Kayaker, friends help rescue teen in swollen Patapsco near Finksburg
16-year-old caught on debris in swift water in Carroll County
by Phil Grout September 7, 2011 | 11:27 p.m.
Quick response by two high school friends and a nearby kayaker likely saved the life of a 16-year-old Carrollton youth who was rescued from the swollen Patapsco River on Wednesday afternoon at the village of Patapsco near Finksburg. Three teens — David, Tyler and Abraham — were out for a float down the river, but at the confluence of the Patapsco and Aspen Run, the current became intense and David was being pulled under. All three swimmers were pulled toward the south bridge across the river. Tyler and Abraham were swept under the bridge, but David became lodged on a pile of flotsam collecting around a bridge pylon. At that point the youth gasped, "I can't breathe," then the force of the current pulled him partially under the surface, leaving only his hand grasping for anything solid.
With that, Tyler and Abraham were able to swim back to their friend. Tyler grasped David and lifted his head out of the water. At the same time, Dale Griffiths, of Patapsco, had just finished a kayak run of what had become a swift-moving series of rapids. He maneuvered his kayak to the boys and the three were able to wrench 16-year-old David out of the water and lay his body on the kayak, where he caught his breath.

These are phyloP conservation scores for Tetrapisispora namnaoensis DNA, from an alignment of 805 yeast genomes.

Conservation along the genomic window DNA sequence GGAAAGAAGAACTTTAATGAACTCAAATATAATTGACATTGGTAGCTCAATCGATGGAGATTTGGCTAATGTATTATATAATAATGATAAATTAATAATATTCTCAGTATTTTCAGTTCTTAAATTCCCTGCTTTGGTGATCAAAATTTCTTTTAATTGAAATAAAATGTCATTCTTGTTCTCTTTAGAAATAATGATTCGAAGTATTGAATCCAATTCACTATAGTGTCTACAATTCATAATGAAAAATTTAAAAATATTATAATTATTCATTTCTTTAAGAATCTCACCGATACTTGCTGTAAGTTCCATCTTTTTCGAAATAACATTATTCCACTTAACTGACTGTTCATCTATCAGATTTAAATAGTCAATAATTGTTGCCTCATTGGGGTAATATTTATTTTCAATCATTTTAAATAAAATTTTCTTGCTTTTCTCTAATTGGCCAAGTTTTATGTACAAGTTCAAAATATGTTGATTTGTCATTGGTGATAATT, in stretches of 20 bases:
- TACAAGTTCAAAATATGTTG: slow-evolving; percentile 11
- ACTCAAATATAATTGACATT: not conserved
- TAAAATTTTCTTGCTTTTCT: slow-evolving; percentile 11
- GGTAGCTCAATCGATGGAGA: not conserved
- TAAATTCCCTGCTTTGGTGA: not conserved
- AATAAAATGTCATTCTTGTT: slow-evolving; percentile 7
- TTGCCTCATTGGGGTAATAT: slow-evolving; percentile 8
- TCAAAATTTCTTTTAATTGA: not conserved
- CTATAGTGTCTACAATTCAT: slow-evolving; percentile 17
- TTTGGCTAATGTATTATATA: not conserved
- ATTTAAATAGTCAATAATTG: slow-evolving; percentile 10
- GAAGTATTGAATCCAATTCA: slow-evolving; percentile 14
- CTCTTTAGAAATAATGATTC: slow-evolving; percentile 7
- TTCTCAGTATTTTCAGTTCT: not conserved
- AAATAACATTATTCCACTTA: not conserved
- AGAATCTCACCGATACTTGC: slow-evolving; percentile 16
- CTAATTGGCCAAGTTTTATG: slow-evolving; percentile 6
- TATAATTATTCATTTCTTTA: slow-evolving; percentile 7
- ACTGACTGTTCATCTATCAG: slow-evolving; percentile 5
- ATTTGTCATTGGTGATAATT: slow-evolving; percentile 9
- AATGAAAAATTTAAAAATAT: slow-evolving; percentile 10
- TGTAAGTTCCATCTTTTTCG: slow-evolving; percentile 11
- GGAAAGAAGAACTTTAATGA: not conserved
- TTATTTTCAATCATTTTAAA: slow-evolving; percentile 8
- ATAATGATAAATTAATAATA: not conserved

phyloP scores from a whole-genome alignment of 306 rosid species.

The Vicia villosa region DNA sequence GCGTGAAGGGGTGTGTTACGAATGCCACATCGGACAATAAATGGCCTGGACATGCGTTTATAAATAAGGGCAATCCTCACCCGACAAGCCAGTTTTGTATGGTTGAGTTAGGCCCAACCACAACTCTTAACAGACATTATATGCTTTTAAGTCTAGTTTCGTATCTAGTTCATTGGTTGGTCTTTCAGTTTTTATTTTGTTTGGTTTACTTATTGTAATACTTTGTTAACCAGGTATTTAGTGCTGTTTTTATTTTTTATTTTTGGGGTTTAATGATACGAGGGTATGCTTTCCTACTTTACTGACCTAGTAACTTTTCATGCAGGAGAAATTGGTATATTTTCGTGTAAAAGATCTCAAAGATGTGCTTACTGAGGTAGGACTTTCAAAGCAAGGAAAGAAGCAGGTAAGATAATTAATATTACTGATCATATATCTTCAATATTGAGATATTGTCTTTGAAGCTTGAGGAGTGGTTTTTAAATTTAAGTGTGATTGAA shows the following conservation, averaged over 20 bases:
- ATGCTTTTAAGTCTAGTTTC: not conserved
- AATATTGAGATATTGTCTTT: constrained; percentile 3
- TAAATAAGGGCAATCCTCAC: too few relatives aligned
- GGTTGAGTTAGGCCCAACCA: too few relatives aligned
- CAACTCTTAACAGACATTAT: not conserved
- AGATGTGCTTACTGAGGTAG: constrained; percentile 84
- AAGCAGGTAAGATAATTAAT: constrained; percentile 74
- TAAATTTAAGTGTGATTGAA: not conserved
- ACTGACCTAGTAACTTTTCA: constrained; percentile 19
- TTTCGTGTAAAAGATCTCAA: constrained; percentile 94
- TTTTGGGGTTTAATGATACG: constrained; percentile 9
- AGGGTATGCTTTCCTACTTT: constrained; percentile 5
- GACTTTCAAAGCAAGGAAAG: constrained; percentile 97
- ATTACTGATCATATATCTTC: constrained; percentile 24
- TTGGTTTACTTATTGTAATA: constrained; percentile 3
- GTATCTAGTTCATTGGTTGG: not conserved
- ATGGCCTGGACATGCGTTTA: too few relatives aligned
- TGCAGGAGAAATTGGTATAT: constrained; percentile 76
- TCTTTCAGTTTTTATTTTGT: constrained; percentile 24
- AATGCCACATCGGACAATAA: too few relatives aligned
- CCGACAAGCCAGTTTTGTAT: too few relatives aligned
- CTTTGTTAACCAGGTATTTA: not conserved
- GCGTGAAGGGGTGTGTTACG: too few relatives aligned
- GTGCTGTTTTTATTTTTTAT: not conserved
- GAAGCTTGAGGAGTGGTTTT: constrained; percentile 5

Two onlookers, Ronald Markline and Craig Dell, leaned over the bridge siding and hoisted David to safety where he was joined by his two friends — and one new one, Dale Griffiths. All three teens are juniors at Westminster High School. Griffiths lives just beyond the bridge in the former home of the late Maurice and Vivian Stephan. Thirty nine years ago, the Patapsco raged even stronger than Wednesday afternoon as Hurricane Agnes took out the bridge and the nearby Stephan's automotive repair garage. Still, Wednesday's rain and river surge was no slouch — county officials issued a warning in the afternoon that road and flash flooding was expected. Much of the band of rain produced up to 2 inches of rainfall per hour rates, and some places were expected to see 5 to 6 inches.